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P217 The Effect Of Print Or Online Educational Materials For Primary Care Physicians: A Systematic Review
  1. A Grudniewicz1,2,
  2. R Rodseth3,
  3. R Kealy1,
  4. D Rudoler1
  1. 1University of Toronto, Toronto, Canada
  2. 2Li Ka Shing Knowledge Institute, St. Michael’s Hospital, Toronto, Canada
  3. 3University of KwaZulu Natal, Durban, South Africa


Background Print and online materials such as guideline summaries are commonly used to distribute evidence to primary care physicians; they are easy to implement and scale across many primary clinics.

Objectives We sought to determine: 1) if providing primary care physicians with print and online educational materials has an effect on physician behaviour or on patient outcomes, 2) how these materials were developed, and 3) whether design attributes impact outcomes.

Methods We systematically identified studies that reported a print or online educational intervention for primary care physicians. Studies were identified by searching four electronic databases, scanning reference lists, and contacting experts. A sub-analysis was conducted to collect data on how these materials were developed and on their use of design principles.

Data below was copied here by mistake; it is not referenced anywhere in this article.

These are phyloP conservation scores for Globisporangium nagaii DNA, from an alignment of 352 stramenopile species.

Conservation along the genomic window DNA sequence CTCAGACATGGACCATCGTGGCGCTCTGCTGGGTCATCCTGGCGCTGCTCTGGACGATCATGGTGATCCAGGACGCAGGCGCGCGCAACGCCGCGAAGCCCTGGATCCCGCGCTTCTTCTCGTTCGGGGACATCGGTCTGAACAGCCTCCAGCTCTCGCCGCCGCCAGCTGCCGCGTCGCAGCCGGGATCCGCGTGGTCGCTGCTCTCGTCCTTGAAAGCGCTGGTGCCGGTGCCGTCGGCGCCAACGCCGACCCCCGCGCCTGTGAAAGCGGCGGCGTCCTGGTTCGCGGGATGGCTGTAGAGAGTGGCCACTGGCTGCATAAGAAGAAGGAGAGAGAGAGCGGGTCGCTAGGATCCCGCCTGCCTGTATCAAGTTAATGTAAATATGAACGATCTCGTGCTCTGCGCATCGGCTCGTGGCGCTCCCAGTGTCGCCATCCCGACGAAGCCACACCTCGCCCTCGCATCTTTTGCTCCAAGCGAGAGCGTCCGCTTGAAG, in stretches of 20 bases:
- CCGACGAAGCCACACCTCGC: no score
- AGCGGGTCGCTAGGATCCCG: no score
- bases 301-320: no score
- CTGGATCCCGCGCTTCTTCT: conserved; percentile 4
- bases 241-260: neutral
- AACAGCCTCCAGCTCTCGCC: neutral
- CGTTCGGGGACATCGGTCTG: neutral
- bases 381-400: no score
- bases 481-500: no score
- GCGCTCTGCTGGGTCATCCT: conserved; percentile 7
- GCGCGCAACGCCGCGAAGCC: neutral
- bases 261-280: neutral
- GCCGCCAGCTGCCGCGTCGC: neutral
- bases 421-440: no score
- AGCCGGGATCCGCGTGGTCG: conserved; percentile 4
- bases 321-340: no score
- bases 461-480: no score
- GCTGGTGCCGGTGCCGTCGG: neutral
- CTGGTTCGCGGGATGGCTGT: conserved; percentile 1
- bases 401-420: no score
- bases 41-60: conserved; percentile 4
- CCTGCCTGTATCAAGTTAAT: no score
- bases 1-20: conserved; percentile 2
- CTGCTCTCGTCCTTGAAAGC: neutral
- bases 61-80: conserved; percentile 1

Results Thirty studies met eligibility criteria after full-text screening. Studies targeted physician advice-giving behaviour, diagnostic procedures, prescribing behaviour, change in knowledge, and clinical patient outcomes. Results suggest that print and online materials targeted at primary care physicians have little to no effect on outcomes.

Discussion Print and online educational materials provided to primary care physicians have little effect on physician or patient outcomes. This is concerning as they are a common method of disseminating evidence. Most studies do not describe how interventional materials were developed or whether design principles were applied.

Implications for Guideline Developers/Users Design principles should be considered when developing evidence-based materials and the development processes should be described in order to determine if better designs influence uptake and use of evidence.

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